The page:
The excitement around virtual reality (VR) is enormous… it is EVERYWHERE! From commercial applications to domestic uses formerly reserved for gaming, it is now filtering into everyday tasks and available on devices a lot of us carry around in our pockets. In an interview with FARO’s Construction Product Manager, Oliver Buerkler, we look at the reasons behind this move and the opportunities it affords the user. As an opening statement, Buerkler muses “whilst we are sending our children virtually to the moon to learn, we are building not too differently to the Egyptians” – it’s a dichotomy he sincerely hopes will change.
In built environment industry BIM terms it can be seen as the low-hanging fruit of opportunities afforded by designing using BIM authored models as it (conveniently for some) sidesteps having to deal with the ‘data delivery’ side of a true BIM process. As a communication tool however, it’s a much more engaging way of portraying an environment than a set of 2D views.
Many ‘non-industry’ people (and some within the industry) struggle to read and interpret 2D drawings, sometimes resulting in things being built that were ‘signed off’ without necessarily being fully understood. VR breaks down this barrier, enabling a much more natural and less abstract communication with clients and other stakeholders and can subsequently demonstrate financial and potentially life-saving benefits (more on that later).
When questioned on what made this evolution possible, Buerkler states “advances in commercial and domestic VR viewers meant that there is now an audience for this type of deliverable… providing the content to be viewed as a common-sense development”. Indeed so much so that the ethos behind the development was to create ‘VR with no extra end-user effort’. Not only this but in an industry-leading approach, the software can import scan data recorded using any other hardware and then viewed with a headset.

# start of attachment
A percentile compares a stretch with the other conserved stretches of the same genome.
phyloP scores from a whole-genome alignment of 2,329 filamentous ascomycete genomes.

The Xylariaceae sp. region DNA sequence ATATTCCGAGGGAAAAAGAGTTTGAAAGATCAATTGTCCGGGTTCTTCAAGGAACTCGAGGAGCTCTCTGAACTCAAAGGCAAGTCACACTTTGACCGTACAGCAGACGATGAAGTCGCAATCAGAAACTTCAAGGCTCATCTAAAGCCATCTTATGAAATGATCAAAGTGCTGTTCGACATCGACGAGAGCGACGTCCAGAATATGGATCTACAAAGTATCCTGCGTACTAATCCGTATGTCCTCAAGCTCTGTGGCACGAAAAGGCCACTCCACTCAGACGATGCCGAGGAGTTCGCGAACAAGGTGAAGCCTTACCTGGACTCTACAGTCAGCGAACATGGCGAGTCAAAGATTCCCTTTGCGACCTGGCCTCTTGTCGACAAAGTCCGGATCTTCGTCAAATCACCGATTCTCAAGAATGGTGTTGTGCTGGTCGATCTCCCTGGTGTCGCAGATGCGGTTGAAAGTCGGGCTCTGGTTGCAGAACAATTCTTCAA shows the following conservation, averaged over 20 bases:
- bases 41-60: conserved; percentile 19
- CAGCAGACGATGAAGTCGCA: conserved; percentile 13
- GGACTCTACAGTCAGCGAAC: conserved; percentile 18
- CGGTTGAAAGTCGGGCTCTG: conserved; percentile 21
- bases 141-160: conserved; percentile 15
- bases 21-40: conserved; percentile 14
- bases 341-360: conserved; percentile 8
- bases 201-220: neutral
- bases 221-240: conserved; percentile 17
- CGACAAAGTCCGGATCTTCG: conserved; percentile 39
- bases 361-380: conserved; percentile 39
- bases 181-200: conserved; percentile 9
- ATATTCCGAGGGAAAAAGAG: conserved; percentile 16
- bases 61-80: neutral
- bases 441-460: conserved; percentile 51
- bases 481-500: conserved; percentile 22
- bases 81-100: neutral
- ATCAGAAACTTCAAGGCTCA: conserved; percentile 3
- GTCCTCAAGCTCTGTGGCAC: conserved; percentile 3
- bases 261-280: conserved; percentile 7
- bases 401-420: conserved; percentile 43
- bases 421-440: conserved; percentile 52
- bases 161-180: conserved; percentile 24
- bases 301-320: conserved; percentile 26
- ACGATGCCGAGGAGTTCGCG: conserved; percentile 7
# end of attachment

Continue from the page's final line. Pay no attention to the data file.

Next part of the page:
In commercial terms, Buerkler is looking to extend the use of scan data, bringing it forward into the client /public domain as well as increasing its use through design, construction and into the operation of a built environment asset.
The FARO Solution
FARO’s first mainstream foray into the provision of virtual worlds is through the use of FARO Scene Software. Traditionally their documentation software for terrestrial and handheld scanning hardware it is clear that ‘documentation’ has moved on and now caters for the evolving demands of the industry’s current generation. The new enhanced Virtual Reality functionality permits viewing project point clouds in full detail; users can currently select between Oculus Rift or HTC Vive headsets to experience and explore on-site situations back in the office in an immersive environment. It’s easy too! The VR feature is an integral feature of Scene; clicking the ‘VR View’ icon, the view opens and is then driving the headset directly.